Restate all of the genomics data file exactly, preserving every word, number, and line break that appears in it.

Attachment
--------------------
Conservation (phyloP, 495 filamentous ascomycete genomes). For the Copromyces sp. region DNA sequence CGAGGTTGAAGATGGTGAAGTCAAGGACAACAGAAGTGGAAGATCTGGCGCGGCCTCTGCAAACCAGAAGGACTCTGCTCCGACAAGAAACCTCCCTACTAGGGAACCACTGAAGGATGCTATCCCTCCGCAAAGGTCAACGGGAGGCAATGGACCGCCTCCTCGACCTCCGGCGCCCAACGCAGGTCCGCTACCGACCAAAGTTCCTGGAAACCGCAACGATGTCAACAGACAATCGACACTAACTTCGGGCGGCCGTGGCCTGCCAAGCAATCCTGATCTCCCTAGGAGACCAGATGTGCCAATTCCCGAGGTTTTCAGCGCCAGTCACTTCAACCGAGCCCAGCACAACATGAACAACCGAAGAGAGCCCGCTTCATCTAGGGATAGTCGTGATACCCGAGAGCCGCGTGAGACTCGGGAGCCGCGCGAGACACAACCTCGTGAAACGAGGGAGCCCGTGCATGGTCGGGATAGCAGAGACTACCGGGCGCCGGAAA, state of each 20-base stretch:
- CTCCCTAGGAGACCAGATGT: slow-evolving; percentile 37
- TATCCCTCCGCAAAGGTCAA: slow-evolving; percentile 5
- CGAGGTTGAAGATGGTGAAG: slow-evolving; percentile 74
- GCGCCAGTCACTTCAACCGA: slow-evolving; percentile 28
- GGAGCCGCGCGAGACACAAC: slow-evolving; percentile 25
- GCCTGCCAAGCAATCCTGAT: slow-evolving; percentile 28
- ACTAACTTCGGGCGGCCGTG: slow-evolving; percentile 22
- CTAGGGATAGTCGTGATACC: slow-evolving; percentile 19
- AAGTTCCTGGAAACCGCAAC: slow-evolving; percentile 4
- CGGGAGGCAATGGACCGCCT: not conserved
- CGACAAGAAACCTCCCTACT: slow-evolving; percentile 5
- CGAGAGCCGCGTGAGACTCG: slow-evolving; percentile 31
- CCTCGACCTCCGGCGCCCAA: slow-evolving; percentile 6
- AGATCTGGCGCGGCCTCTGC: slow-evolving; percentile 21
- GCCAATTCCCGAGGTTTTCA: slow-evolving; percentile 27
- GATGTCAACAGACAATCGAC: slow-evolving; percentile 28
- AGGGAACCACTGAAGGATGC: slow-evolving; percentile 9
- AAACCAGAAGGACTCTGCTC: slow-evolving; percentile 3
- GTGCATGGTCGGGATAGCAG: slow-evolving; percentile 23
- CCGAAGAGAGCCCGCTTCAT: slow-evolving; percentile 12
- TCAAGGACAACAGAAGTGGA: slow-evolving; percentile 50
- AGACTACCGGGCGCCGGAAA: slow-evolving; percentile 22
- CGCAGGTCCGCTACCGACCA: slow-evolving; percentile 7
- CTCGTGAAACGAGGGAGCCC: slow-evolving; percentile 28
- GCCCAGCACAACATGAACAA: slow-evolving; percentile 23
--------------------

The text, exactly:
Conservation (phyloP, 495 filamentous ascomycete genomes). For the Copromyces sp. region DNA sequence CGAGGTTGAAGATGGTGAAGTCAAGGACAACAGAAGTGGAAGATCTGGCGCGGCCTCTGCAAACCAGAAGGACTCTGCTCCGACAAGAAACCTCCCTACTAGGGAACCACTGAAGGATGCTATCCCTCCGCAAAGGTCAACGGGAGGCAATGGACCGCCTCCTCGACCTCCGGCGCCCAACGCAGGTCCGCTACCGACCAAAGTTCCTGGAAACCGCAACGATGTCAACAGACAATCGACACTAACTTCGGGCGGCCGTGGCCTGCCAAGCAATCCTGATCTCCCTAGGAGACCAGATGTGCCAATTCCCGAGGTTTTCAGCGCCAGTCACTTCAACCGAGCCCAGCACAACATGAACAACCGAAGAGAGCCCGCTTCATCTAGGGATAGTCGTGATACCCGAGAGCCGCGTGAGACTCGGGAGCCGCGCGAGACACAACCTCGTGAAACGAGGGAGCCCGTGCATGGTCGGGATAGCAGAGACTACCGGGCGCCGGAAA, state of each 20-base stretch:
- CTCCCTAGGAGACCAGATGT: slow-evolving; percentile 37
- TATCCCTCCGCAAAGGTCAA: slow-evolving; percentile 5
- CGAGGTTGAAGATGGTGAAG: slow-evolving; percentile 74
- GCGCCAGTCACTTCAACCGA: slow-evolving; percentile 28
- GGAGCCGCGCGAGACACAAC: slow-evolving; percentile 25
- GCCTGCCAAGCAATCCTGAT: slow-evolving; percentile 28
- ACTAACTTCGGGCGGCCGTG: slow-evolving; percentile 22
- CTAGGGATAGTCGTGATACC: slow-evolving; percentile 19
- AAGTTCCTGGAAACCGCAAC: slow-evolving; percentile 4
- CGGGAGGCAATGGACCGCCT: not conserved
- CGACAAGAAACCTCCCTACT: slow-evolving; percentile 5
- CGAGAGCCGCGTGAGACTCG: slow-evolving; percentile 31
- CCTCGACCTCCGGCGCCCAA: slow-evolving; percentile 6
- AGATCTGGCGCGGCCTCTGC: slow-evolving; percentile 21
- GCCAATTCCCGAGGTTTTCA: slow-evolving; percentile 27
- GATGTCAACAGACAATCGAC: slow-evolving; percentile 28
- AGGGAACCACTGAAGGATGC: slow-evolving; percentile 9
- AAACCAGAAGGACTCTGCTC: slow-evolving; percentile 3
- GTGCATGGTCGGGATAGCAG: slow-evolving; percentile 23
- CCGAAGAGAGCCCGCTTCAT: slow-evolving; percentile 12
- TCAAGGACAACAGAAGTGGA: slow-evolving; percentile 50
- AGACTACCGGGCGCCGGAAA: slow-evolving; percentile 22
- CGCAGGTCCGCTACCGACCA: slow-evolving; percentile 7
- CTCGTGAAACGAGGGAGCCC: slow-evolving; percentile 28
- GCCCAGCACAACATGAACAA: slow-evolving; percentile 23